73-year-old Kim Jae Hoo fled his North Korean hometown of Hungnam shortly after the outbreak of the Korean War. At the urging of South Korean military officers who had been billeted at their house, Kim’s family barely managed to escape on one of the last ships retreating back to South Korea in 1950, just before the North Korean and Chinese armies surged through Hungnam. He left behind his aunts, uncles, and cousins, and hasn’t seen them since. “We all felt a lot of optimism when we heard the news that North Korea would participate,” he told me. “With continued dialogue and the various Olympics events like the North Korean performance group [a reference to the North Korean orchestra and cheerleading squad at the games], I’m hoping there will be some meaningful progress. This could be our last chance.”

Along with government-sponsored reunions, advocacy groups are pushing for inter-Korean cooperation in ascertaining whether long-lost family members in North Korea are still alive. “Only a very small fraction of divided families get to meet at those reunion events so what we want is a more fundamental solution, starting with finding out whether the family members in North Korea are alive or dead, and allowing them to exchange letters,” said Lee Sang Chul, head of the Korean Assembly for Reunion of Ten Million Separated Families. “In the case of those whose parents were left in North Korea, we want their children to at least be able to know when their parents passed away so that they can pay their respects.”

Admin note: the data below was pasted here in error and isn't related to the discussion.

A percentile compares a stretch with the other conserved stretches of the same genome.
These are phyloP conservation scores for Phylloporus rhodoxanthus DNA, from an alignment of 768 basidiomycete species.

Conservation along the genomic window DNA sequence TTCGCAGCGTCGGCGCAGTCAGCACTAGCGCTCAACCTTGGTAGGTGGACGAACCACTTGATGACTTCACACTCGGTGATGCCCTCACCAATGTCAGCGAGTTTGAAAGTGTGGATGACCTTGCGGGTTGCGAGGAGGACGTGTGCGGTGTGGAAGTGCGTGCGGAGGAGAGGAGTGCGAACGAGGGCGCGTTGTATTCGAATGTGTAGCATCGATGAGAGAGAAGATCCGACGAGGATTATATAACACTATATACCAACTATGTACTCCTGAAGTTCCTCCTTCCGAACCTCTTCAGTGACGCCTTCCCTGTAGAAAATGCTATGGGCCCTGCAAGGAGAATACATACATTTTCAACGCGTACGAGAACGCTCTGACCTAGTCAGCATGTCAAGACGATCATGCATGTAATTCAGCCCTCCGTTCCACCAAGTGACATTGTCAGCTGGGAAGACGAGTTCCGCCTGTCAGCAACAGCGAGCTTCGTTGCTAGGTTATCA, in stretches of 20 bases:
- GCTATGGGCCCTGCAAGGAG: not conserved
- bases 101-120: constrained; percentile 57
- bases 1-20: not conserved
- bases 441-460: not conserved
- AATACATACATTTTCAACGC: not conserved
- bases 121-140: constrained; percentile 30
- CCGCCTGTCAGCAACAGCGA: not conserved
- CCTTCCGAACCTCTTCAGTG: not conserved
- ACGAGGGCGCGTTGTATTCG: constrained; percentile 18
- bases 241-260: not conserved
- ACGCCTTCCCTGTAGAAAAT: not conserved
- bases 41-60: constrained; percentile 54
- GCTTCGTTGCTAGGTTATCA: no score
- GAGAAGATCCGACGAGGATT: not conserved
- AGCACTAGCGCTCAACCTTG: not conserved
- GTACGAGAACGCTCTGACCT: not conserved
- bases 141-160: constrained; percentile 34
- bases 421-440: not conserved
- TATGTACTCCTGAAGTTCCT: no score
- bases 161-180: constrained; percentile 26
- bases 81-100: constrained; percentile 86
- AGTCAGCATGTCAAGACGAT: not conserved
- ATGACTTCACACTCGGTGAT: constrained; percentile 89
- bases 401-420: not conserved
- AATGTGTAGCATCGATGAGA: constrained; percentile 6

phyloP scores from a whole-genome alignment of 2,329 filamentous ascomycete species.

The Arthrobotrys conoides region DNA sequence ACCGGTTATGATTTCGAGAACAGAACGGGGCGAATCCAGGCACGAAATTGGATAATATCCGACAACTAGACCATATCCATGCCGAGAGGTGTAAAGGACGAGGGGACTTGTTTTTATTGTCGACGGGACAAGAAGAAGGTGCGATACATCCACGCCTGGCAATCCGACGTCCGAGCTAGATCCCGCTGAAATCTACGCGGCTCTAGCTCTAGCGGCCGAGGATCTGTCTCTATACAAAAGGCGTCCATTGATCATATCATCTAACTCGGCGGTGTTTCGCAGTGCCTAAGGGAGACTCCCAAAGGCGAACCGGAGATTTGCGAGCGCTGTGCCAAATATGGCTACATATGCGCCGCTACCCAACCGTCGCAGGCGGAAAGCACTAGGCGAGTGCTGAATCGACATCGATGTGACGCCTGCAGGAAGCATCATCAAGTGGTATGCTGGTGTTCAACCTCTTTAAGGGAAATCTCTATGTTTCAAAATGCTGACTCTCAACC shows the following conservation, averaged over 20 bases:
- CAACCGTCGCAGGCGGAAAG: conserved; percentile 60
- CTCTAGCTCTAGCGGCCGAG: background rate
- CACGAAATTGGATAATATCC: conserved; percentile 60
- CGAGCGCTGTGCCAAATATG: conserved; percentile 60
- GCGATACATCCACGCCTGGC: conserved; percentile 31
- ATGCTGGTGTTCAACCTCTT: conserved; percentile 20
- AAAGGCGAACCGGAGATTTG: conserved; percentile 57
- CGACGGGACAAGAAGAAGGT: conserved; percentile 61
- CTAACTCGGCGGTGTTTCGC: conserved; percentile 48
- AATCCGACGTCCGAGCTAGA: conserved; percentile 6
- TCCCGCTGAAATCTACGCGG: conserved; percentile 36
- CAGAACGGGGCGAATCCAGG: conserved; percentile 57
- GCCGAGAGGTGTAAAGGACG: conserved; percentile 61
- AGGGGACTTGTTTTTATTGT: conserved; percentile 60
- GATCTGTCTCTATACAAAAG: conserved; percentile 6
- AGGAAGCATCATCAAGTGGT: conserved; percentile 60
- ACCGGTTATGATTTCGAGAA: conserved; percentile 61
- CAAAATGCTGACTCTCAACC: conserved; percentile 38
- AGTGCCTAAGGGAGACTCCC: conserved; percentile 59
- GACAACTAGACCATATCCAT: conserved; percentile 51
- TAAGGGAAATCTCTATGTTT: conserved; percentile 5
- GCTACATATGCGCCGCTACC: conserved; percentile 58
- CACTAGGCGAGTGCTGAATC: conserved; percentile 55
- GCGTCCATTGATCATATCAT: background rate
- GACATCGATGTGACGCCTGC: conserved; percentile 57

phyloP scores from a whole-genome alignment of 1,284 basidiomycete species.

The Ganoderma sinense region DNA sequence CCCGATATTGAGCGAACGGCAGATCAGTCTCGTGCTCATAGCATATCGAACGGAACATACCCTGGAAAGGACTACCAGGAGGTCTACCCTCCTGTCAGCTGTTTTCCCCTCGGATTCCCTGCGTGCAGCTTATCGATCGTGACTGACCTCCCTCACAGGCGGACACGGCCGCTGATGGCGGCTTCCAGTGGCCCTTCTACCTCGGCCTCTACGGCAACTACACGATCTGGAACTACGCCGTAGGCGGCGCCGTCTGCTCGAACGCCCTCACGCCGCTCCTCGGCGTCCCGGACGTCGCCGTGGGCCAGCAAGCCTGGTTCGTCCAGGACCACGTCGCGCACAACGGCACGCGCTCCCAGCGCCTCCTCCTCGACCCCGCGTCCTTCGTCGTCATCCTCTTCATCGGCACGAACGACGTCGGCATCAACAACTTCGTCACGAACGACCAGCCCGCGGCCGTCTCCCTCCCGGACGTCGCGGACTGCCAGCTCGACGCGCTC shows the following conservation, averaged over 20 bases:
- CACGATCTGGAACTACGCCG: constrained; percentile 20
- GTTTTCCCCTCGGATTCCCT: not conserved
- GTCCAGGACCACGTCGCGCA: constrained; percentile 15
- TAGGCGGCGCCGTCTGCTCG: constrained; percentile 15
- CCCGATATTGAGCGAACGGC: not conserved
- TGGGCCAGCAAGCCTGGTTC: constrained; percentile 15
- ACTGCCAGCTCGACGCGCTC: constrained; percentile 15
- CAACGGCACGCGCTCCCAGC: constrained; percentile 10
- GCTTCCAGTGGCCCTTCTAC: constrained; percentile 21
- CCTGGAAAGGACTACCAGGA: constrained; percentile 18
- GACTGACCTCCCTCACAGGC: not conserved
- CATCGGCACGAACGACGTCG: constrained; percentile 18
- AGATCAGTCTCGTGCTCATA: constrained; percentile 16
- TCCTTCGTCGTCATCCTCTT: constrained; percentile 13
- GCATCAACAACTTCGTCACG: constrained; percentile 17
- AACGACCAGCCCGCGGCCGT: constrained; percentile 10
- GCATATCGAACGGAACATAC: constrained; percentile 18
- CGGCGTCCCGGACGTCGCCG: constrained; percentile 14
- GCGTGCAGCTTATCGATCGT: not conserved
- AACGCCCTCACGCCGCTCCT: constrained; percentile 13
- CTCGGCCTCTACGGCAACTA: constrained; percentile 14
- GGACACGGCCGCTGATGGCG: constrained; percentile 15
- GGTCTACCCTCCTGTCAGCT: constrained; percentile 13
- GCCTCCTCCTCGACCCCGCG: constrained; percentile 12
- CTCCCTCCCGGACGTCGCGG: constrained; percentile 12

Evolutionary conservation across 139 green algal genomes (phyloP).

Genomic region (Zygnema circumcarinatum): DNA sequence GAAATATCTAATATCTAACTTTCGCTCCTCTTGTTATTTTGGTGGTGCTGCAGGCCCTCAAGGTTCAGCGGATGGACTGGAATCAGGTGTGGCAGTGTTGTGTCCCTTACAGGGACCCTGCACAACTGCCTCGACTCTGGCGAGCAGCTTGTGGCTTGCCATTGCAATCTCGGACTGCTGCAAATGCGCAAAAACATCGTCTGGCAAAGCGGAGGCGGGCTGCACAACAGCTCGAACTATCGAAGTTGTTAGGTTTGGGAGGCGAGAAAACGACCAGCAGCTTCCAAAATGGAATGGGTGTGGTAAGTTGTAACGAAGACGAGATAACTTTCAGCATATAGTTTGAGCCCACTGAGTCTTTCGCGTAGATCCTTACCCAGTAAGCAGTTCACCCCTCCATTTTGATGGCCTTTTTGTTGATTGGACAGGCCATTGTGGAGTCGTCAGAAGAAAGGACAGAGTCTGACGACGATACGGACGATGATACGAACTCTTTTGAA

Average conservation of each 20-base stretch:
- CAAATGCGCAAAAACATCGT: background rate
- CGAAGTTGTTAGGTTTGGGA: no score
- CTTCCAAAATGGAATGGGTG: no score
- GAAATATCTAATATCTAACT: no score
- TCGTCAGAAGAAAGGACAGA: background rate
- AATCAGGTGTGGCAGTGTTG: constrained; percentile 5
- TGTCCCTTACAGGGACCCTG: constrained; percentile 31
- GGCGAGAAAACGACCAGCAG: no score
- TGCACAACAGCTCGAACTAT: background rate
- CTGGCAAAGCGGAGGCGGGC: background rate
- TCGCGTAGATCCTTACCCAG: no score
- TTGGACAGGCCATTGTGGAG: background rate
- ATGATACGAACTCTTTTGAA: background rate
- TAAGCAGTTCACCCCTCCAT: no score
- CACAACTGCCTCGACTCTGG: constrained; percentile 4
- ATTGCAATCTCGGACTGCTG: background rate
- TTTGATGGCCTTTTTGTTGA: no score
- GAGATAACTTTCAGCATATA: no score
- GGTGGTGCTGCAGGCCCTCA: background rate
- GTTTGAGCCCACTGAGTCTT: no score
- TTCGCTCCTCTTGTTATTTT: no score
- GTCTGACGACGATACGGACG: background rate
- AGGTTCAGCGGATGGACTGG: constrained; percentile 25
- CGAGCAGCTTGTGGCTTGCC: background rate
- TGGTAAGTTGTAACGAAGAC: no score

84-year-old Choe Eun Bum, who fled his North Korean hometown of Myongchon with his older brother’s family when he was 14 years old, said his only remaining wish is to know what happened to the parents he left behind. “Not knowing when and how they died or where they’re buried is my greatest regret,” Choe said. Despite a long career at the Red Cross, where he worked on issues related to divided families, Choe said he can only speculate on their fate. “My guess is that they fled their home after the Korean War broke out, but got separated from the others. It was an unusually cold winter that year. They could have died [during their escape] or been captured and died a tragic death.”

In spite of the ostensible goodwill between North and South Korea leading up to the Olympics, it is uncertain whether this will lead to the kind of progress those like Choe are hoping for. Last month when South Korean officials brought up the issue of reuniting divided families, the Kim regime demanded the repatriation of 12 North Korean restaurant workers who defected to the South in 2016 in return. Seoul refused the request, saying that the workers had defected willingly and would not be forcibly sent back. Since then, the issue has not come up, despite South Korea’s desire to pursue it.

“In the past, whenever the relationship between North and South Korea became strained, the divided families issue would be the first topic the two countries would talk about in efforts to relieve the tension, because it’s the most humanitarian topic,” Lee Sang Chul said. “But this time the premise of dialogue has been the Olympics, so there’s a sense that this problem is being pushed to the side.”

Much like the Olympic Games themselves, the plight of divided families is ultimately at the mercy of larger diplomatic considerations. Nothing at the negotiating table with Pyongyang is free, Yoon said. And with international sanctions against North Korea still in place, “there is little we can offer North Korea in return.”